Starving, the fox walked through an orchard until it spotted a bunch of grapes. It noticed the grapes were ripe and perfect to be eaten. Since the path was clear and no one was around, the fox decided to pick the grapes.
The grapes were hanging high in the vines, but the fox spared no effort to try to catch them, despite its own limitations. It tried to reach the grapes through many ways.
After several failed attempts, the fox was exhausted and disappointed, as well as still starving. Admitting defeat, it shrugged, turned around and left. It felt so frustrated by its unsuccessful attempts that it tried to comfort itself by saying, scornfully: “Actually, looking carefully, the grapes were rotten and not as ripe as they seemed to be when I saw them for the first time.”
There was a lion who lived in a forest and who was feared by all the animals. One day, he was sleeping with a full belly under the shade of a tree when a little mouse woke him up as he tip-toed past him.
Startled, the lion caught the mouse beneath his paw. The little mouse begged the lion not to eat him. He begged him so much, the lion let him go.
Some time later, the lion was strolling through the forest. Suddenly, he got trapped in a hunter’s net. He roared in anger because he couldn’t escape.
The little mouse, who was close by, went to check what was happening and spotted the lion stuck in the trap. He quickly gnawed at the ropes until the lion was free.
Written by Luisa Scherer
Translated by Mariana Gruber
Knowing the fables are tools to develop many functions during childhood, we have brought them to Truth and Tales, our kids stories app that has many interactive stories for kids.
Leo, the Lion is one of the stories available in the Truth and Tales Library, as an interactive story and in audiobook format as well. Leo, the Lion has many similarities to Rumi’s stories, to Aesop’s fables and to Indian and Afghan fables. The interactive story is an adaptation to technology in which kids can roar as lions, make music with flowers and even see themselves as a lion with the Augmented Reality tool.
There is no moral lesson in Truth and Tales’ stories because we believe that kids are free to perceive the teachings and wisdoms of the story, which can be infinite.
Download the app and try out one of the interactive stories or audiobooks!
Childhood is a time during which we learn a lot and cognitive development is being constantly stimulated when we are little. Stories with humor in them also have an important role in this development.
Each new stimulus children receive makes them explore the world, their senses, and, therefore, learn and interact with their environment. Reading stories is a way to stimulate these learnings.
In this article, we explained that reading stimulates the growth of white matter in the brain, which is a set of nervous fibers in the brain that help it to learn and function.
Researchers Olufolake Orekoya, Edmund SS Chan and Maria PY Chik, all from Hong Kong Baptist University, wrote the article “Humor and Reading Motivation in Children: Does the Tickling Work?”. In this article, they explain how reading and, mainly, literature with elements of humor can be beneficial to children’s learning.
They present a two-year investigation about learning and teaching children’s literature done by five universities with elementary school students. It reveals that most children prefer reading books that make them laugh.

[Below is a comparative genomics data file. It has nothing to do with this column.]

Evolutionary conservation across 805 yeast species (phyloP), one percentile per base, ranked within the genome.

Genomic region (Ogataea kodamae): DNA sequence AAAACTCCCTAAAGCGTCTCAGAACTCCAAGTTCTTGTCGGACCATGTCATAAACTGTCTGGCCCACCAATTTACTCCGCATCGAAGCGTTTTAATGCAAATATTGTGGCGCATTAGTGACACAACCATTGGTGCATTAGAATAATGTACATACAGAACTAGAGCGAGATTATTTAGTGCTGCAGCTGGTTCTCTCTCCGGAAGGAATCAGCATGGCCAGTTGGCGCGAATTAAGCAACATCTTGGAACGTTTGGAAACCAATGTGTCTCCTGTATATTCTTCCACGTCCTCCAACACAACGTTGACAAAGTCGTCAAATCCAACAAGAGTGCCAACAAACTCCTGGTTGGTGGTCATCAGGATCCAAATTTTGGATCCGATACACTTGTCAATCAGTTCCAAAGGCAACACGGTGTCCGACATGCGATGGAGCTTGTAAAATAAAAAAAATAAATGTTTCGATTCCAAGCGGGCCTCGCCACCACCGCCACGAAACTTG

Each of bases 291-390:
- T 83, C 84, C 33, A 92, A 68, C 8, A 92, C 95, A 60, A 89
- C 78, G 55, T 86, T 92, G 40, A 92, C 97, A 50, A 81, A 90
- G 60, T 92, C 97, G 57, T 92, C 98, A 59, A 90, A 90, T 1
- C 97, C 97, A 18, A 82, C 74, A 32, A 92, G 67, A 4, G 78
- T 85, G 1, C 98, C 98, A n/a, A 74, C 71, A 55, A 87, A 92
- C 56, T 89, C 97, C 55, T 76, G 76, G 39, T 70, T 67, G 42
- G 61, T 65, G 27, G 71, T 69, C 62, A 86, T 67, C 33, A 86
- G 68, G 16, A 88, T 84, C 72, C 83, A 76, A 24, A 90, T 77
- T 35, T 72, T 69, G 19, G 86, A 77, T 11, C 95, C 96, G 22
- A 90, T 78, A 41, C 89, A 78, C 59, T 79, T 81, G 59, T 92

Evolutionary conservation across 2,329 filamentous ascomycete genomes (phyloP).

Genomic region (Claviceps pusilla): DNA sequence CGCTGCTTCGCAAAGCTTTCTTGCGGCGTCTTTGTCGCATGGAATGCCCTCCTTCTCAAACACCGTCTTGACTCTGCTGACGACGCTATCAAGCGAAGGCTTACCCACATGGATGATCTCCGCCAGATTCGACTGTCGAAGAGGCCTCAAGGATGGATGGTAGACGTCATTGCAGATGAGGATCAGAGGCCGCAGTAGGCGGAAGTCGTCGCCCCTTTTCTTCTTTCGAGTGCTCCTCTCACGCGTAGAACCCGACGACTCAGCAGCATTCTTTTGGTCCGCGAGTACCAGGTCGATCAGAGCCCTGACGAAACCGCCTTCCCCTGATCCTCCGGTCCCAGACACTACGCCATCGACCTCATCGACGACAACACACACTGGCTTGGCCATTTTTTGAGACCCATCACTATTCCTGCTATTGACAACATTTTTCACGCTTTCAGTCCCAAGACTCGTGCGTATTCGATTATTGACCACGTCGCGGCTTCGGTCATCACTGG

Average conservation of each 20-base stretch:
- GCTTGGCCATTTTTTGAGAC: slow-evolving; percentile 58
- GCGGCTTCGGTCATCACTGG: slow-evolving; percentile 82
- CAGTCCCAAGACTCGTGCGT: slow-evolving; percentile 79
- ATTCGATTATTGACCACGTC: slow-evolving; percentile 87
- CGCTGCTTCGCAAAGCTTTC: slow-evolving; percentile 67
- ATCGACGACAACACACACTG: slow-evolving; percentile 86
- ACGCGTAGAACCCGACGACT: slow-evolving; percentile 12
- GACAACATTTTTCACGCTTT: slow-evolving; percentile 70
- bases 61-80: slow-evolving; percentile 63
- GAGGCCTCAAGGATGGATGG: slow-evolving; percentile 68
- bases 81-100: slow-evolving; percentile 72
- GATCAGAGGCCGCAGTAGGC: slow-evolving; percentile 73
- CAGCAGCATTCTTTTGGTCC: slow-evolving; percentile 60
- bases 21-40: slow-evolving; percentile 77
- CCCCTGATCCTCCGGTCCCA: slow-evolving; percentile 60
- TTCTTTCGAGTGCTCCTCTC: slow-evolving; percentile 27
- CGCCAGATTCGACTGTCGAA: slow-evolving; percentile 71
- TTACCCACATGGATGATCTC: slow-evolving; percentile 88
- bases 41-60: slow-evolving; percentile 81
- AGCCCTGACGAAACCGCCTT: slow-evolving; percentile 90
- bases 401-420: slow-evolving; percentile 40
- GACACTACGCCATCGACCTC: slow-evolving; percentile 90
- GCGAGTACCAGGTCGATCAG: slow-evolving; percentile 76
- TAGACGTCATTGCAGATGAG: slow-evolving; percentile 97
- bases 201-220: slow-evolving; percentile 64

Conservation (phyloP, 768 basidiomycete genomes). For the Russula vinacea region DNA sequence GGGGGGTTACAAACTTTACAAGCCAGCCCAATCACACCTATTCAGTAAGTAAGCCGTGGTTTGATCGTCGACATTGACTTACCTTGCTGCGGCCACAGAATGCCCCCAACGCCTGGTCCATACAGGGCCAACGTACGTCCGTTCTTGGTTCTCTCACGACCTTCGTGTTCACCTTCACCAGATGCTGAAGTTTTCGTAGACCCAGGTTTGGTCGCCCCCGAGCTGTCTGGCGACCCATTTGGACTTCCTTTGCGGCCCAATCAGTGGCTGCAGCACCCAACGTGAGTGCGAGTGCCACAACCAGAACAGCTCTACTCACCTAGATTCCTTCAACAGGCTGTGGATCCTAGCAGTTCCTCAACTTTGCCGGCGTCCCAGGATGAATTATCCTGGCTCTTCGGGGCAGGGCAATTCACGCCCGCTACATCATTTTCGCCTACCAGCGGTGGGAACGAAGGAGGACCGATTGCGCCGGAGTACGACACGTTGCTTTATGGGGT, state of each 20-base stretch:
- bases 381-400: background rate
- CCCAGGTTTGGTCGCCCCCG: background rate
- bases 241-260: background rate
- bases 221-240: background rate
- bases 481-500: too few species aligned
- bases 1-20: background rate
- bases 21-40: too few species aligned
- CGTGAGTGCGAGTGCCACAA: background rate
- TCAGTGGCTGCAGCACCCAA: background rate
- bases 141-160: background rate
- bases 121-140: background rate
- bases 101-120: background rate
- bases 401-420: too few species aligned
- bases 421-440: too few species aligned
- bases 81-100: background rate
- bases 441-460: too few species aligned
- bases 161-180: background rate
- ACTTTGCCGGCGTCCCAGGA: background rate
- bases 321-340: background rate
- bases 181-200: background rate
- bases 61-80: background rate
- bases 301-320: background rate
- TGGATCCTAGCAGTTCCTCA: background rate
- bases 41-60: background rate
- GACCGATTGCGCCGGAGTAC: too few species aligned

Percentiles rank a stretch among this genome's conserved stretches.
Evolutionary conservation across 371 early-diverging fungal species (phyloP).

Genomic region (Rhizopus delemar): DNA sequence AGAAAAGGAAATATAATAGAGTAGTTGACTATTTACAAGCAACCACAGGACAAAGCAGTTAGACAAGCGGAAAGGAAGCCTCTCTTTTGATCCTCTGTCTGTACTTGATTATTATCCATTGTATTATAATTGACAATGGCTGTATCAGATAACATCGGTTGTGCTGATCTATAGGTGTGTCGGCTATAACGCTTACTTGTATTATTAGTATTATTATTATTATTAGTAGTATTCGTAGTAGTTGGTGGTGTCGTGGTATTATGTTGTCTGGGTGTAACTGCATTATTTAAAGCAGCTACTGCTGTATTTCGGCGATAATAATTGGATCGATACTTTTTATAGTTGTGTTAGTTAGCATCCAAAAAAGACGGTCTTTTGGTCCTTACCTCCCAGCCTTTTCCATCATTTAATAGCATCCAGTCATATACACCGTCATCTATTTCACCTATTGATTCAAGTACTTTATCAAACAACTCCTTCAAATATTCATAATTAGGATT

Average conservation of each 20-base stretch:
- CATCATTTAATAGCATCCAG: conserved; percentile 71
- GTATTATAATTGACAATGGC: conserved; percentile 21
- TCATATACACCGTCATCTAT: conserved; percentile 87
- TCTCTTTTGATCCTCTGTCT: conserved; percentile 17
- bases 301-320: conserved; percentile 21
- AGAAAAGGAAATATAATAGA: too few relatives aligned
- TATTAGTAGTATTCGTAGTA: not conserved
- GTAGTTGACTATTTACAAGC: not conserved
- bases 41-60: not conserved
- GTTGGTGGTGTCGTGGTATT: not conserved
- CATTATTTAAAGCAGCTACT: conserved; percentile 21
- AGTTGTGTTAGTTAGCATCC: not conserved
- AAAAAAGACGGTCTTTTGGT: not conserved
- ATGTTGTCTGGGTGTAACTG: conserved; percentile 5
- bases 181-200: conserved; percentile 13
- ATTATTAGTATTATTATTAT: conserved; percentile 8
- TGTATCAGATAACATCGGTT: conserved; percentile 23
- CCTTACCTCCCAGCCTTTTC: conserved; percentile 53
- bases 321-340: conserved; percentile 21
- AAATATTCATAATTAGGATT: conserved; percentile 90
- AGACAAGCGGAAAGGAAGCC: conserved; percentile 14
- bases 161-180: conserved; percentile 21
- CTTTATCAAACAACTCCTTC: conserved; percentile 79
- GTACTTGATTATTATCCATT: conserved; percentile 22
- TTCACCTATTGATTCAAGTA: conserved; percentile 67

The results also showed that what makes children avid readers are books with funny stories. The study reported what were children’s preferences when it came to reading, which goes from funny stories to adventurous ones, fantasy and others.
Children are easily adaptable to the bond in humor and creativity, both of which help cognitive development. As children grow up and become more cognitively mature, they may appreciate different forms of humor present in the stories.
The article states that “humor appreciation is closely related to cognitive development”. “When a child is engaged in humour appreciation, he or she intends to finish a problem-solving exercise to identify and unfold the incongruity hidden beneath the humour stimuli.” (Zigler, Levine, & Gould, 1967)
“Literature confirms the benefits and significance of humour for school learning socially, cognitively, affectively and behaviorally since it facilitates playful learning environment, lessened learning anxiety, stimulated students’ learning motivation, and deepened teacher-student relationship (Davies & Apter, 1980).”
“When children read humourous texts, they engaged in a ‘cognitive play’, ‘where words and concepts are used in ways that are surprising, unusual, and incongruous, activating schemas with which they are not normally associated’ (Martin, 2007, p. 109; Shultz & Robillard, 1980).”
According to Rod A. Martin, reading as a cognitive activity possibly activates “positive emotion of mirth (i.e. enjoyment), leading to enhancement of creativity, memory and social virtues that include: sense of responsibility, helpfulness and generosity) (Martin, 2007).”
John Morreall, who is a PhD in Philosophy and Emeritus Professor of the College of William and Mary in Williamsburg, evaluated three traditional theories regarding laughter and humor: the Theory of Superiority, the Theory of Relief and the Theory of Incongruity. Based on these theories, he put forward a new one which claims that humor is cognitive play.